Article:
Documentary reveals Albertans have lost confidence in EMS system

Health Sciences Association of Alberta (HSAA) President Mike Parker reacts to last night’s airing of a CTV Documentary on the crisis in emergency medical services (EMS) in Alberta.

EDMONTON – HSAA is calling for transparency and accountability from AHS/EMS management and the UCP following the CTV News documentary, Broken System: The EMS Crisis in Alberta.

The documentary highlighted a question being asked by friends and family who sat with their injured or dying children, partners and neighbors waiting for help to arrive: would a faster response time have made a difference?

“That’s the question our members are asking themselves every day,” said Mike Parker, President of the Health Sciences Association of Alberta (HSAA) that represents paramedics working for Alberta Health Services (AHS).

“Emergency communications officers worry about that patient they had to disconnect from to take another call as they stacked up. They are stressed when they don’t have a crew to send to an emergency but are told to inform callers that one is on its way. Paramedics know what each minute of a long response will mean for a patient’s chances of recovery as they drive across a city knowing they are the only available ambulance – this stress is emotionally crushing.”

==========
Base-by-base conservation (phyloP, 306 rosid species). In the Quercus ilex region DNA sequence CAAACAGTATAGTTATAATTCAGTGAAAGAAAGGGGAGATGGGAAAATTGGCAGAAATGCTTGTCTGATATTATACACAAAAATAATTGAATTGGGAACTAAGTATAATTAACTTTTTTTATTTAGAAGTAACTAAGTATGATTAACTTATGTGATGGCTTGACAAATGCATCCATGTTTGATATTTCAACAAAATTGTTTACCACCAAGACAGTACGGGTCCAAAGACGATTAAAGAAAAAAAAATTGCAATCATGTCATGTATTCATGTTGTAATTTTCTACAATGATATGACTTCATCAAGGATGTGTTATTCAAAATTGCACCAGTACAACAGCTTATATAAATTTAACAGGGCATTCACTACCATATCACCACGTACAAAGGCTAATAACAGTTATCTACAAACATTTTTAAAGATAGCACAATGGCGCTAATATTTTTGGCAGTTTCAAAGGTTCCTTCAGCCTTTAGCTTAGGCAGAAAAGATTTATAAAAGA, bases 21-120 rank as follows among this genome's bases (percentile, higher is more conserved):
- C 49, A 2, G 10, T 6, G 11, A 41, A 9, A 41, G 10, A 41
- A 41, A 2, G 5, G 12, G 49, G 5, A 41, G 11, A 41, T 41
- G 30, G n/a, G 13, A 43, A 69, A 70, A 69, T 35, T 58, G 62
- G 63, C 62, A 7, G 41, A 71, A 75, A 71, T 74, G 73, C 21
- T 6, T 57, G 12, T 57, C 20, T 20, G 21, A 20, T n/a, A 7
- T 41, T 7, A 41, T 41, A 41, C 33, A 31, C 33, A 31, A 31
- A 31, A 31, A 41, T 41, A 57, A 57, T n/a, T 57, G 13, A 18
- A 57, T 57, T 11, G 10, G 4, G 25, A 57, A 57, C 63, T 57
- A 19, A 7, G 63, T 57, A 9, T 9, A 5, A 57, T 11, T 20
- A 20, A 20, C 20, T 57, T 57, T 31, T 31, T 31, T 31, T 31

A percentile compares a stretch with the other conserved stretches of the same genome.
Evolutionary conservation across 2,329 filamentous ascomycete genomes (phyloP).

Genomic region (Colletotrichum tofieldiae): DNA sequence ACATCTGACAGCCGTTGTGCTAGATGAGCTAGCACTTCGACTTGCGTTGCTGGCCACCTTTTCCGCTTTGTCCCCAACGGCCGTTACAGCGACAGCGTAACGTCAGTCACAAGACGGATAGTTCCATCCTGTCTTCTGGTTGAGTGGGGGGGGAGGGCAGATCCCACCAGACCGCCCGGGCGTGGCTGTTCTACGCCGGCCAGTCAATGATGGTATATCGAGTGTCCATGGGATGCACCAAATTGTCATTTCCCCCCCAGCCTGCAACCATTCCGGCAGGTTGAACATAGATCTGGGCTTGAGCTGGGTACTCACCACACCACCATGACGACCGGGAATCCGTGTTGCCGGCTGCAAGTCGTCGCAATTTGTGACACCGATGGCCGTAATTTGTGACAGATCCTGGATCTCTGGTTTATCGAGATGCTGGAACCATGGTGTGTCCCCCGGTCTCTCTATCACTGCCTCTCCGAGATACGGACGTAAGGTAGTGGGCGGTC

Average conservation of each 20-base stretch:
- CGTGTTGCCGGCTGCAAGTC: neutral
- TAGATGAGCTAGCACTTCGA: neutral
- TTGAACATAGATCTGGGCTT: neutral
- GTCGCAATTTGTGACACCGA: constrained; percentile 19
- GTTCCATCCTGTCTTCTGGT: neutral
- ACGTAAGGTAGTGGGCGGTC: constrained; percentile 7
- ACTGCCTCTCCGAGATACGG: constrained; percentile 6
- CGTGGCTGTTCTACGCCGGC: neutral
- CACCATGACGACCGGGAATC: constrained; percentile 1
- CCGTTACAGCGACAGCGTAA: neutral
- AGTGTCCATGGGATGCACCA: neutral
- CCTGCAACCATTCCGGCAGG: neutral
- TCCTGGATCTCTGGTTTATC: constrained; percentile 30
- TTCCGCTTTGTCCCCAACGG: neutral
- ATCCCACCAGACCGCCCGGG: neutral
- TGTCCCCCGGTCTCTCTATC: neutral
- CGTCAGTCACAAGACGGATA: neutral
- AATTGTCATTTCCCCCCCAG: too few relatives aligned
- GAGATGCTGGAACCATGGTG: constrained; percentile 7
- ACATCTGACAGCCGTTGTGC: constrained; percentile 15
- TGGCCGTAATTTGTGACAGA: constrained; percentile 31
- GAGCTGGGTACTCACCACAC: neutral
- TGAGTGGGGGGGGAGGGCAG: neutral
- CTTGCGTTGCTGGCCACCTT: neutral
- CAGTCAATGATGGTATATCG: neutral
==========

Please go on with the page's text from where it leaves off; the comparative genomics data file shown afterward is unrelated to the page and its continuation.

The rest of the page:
HSAA members are risking their careers to expose the state of the EMS system in Alberta. The government must direct AHS to:

  • Report the number and duration of red alerts across Alberta.
  • Report in detail on incidents where ambulances were not immediately available for high priority calls.
  • Provide a confidential means for our members and Albertans to report incidents where they feel lack of ambulance availability impacted patient care.

“We need to come clean with Albertans about the state of their emergency medical services,” concluded Parker. “Albertans need to be able to see how bad the situation is and be given the means to report these incidents so that they are acted on. As we heard, ‘there are many, many more stories.’”

Parker also expressed his deep appreciation, on behalf of all HSAA members, to the friends and  family members who shared their tragic stories. “They have come forward to raise the alarm about the state of EMS and share how long wait times played a role in the delayed care or death of their loved ones. We owe them our gratitude for setting aside their grief and revealing that.”